How to write a charity press release

  • How can you ensure your charity’s news gets as much exposure as possible?
  • What are journalists looking for in a press release, and what should you avoid at all costs?
  • We share some helpful tips on the art of press release writing, to ensure your charity’s successes are seen by as many people as possible

We can’t guarantee you’ll hit the front page, but the following guidance may help get your story noticed.

Media expert Karen Hart shares her tips on how to write interesting and informative press releases.

1. Headline

Keep your headline short, simple and informative. A well-crafted headline should tell your story and grab the reader’s attention in just a few words.

For example, Quaker Social Action summed up their project helping people to budget with this headline: Over 1,000 Haringey people better off with Futureproof. In just eight words, they have included the name of their project, its location and the difference it made.

Writing succinct headlines is a skill and takes practice. Start by writing headlines for a recent event or a section of your annual report. Can you get the message across in fewer than ten words?

2. First paragraph

Try to include all your important information in the first section. Reporters may only spend a minute scanning your news release – so tell them who, what, why, when and where straight away.

For example, the ‘who’ and ‘what’ are explained in this concise opening sentence from a Demelza Children’s Hospice press release.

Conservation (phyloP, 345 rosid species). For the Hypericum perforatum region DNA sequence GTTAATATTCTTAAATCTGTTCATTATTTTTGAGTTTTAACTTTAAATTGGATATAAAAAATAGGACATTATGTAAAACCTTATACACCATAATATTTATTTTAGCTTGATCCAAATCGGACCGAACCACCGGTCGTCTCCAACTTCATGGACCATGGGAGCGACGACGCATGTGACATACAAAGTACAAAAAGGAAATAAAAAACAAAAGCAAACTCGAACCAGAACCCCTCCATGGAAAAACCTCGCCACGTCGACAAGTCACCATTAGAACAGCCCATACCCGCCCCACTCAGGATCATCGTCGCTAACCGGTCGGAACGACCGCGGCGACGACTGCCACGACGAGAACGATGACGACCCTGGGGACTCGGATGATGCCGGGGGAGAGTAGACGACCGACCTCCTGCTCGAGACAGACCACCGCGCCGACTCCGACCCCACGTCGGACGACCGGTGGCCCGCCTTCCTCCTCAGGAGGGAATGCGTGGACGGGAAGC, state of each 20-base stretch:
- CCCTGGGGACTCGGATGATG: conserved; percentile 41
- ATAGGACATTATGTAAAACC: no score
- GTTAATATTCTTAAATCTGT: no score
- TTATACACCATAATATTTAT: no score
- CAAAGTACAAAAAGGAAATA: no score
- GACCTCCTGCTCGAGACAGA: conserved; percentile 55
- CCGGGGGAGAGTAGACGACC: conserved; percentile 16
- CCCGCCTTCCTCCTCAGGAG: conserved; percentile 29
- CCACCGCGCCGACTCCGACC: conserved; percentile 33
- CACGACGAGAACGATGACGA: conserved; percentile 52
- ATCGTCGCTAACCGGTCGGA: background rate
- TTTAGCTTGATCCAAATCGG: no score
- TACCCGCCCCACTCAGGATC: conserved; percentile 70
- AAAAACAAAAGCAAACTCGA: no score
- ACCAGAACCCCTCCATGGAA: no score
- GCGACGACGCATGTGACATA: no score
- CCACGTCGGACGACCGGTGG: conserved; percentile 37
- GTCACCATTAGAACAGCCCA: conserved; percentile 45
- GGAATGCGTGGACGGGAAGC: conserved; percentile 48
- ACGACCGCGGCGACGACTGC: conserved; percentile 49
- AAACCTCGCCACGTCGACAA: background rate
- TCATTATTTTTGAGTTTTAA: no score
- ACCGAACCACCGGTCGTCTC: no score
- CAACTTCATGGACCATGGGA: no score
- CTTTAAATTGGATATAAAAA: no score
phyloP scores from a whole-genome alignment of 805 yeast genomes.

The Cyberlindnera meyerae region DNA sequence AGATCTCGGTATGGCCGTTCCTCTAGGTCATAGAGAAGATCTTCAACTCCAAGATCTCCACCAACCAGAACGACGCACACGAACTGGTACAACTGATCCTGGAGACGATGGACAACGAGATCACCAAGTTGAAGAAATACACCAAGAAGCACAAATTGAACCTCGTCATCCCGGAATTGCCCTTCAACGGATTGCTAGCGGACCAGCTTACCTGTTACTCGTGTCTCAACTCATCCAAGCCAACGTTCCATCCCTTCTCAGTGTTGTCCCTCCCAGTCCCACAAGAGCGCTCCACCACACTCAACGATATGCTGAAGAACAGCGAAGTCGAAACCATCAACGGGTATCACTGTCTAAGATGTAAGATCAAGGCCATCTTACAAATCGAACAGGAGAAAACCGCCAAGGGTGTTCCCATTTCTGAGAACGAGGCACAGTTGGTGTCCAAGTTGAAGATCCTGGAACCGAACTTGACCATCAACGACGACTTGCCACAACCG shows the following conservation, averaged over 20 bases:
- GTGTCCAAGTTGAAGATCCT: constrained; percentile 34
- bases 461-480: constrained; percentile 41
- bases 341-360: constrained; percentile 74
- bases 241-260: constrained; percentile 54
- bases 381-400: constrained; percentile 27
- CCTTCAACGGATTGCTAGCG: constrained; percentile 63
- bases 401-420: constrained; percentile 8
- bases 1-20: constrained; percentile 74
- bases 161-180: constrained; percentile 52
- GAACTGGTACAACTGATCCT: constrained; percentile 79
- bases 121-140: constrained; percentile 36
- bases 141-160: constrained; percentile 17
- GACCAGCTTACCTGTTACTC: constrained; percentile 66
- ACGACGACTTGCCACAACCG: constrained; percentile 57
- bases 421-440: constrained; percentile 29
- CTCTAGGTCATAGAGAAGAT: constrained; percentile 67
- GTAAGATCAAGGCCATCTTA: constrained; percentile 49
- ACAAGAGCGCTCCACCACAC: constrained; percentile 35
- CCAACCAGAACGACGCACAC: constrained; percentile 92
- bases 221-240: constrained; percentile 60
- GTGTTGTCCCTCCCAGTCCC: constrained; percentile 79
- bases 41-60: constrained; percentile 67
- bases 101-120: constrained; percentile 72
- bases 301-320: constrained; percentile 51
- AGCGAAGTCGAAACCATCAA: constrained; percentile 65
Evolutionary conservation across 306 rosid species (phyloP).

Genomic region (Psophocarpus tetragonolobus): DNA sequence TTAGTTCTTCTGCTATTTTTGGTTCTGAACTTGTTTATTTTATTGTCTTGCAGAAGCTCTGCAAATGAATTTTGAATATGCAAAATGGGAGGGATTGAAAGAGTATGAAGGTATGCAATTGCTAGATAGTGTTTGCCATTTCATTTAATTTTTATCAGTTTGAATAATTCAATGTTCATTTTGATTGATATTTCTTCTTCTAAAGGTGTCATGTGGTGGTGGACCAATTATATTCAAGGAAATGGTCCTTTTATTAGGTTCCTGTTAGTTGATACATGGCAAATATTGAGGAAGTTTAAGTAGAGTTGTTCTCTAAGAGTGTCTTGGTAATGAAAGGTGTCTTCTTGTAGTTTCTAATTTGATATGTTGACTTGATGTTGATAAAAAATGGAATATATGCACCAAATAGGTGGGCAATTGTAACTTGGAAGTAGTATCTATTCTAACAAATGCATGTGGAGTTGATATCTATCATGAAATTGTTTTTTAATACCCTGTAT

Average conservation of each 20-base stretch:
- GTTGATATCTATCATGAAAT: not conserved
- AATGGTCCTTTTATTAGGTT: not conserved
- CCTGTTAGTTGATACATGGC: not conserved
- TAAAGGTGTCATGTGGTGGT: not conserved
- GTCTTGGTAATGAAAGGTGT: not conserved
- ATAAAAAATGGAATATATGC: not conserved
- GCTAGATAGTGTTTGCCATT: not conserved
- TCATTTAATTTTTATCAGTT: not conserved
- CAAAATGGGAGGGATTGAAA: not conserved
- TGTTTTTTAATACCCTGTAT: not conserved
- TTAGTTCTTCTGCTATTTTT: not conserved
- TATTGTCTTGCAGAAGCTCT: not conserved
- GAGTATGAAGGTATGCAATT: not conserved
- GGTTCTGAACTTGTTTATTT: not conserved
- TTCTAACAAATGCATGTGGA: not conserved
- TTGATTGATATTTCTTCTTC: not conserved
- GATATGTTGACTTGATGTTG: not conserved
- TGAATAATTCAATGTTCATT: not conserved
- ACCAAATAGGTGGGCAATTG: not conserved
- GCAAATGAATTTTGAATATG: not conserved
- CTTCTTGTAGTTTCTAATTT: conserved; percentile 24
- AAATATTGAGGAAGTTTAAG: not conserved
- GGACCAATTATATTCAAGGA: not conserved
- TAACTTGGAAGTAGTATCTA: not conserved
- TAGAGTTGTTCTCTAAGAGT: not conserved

“A group of Kent County Council (KCC) apprentices is hoping to have moved a step closer to scooping a national title after raising almost £1,500 for charity.”

3. Bullet points

A busy news editor will scan your news release rather than read word by word. Using bullet points will help them pick out important information. Use bullets for facts, statistics and key messages. For example, in this press release, London’s Air Ambulance lists its busiest London postcodes and the reasons for its calls-outs.

4. Quotes

People’s own words bring your story to life. Quotes are a great way to let a beneficiary or donor convey the impact your organisation has made.

For example, North Birmingham Cats Protection quoted a longstanding cat foster carer for a training day report: “…I’ve much more to offer the cats and kittens in my care now when I’m fostering.”

It’s important, wherever possible, to attribute quotes to a person to ensure credibility and authenticity.

4. Call to action

Depending on the nature of your story, including a call to action may be important. You may be promoting an event or a fundraising campaign or need volunteers. Including information about this is vital to inspire action.

For example, this press release from Crisis about a fundraising swim includes a call for action in the headline and opening paragraph as well as contact details at the end.

5. Proof reading

Everyone makes mistakes and it can be hard to spot your own. There’s no substitute for getting someone else to read what you’ve written to check for errors. Don’t rely on spellcheck alone.

6. Contact details

If your press release captures the newsdesk’s attention, they may want to know more. But if there’s no-one around to talk to, they’re likely to lose interest and move on to the next story. Put accurate contact details in your ‘Notes to editors’ section at the end – include phone numbers and email addresses.

7. Provide photos

Your story is more likely to be published if you provide a photo. If you are trying to send a large image or multiple images, rather than sending them as attachments, include a link for journalists to download them (for example via Dropbox.com) or say that you have images they can use in your notes for editors.

Templates

We have produced a press release template for you to use and customise.

Just add the information you want or need to mention, such as your opening hours, funders’ details and your charity number. You could also include information to support a current campaign or project. For example, the Eve Appeal, a charity fighting women’s cancers, includes a link to check symptoms of ovarian cancer.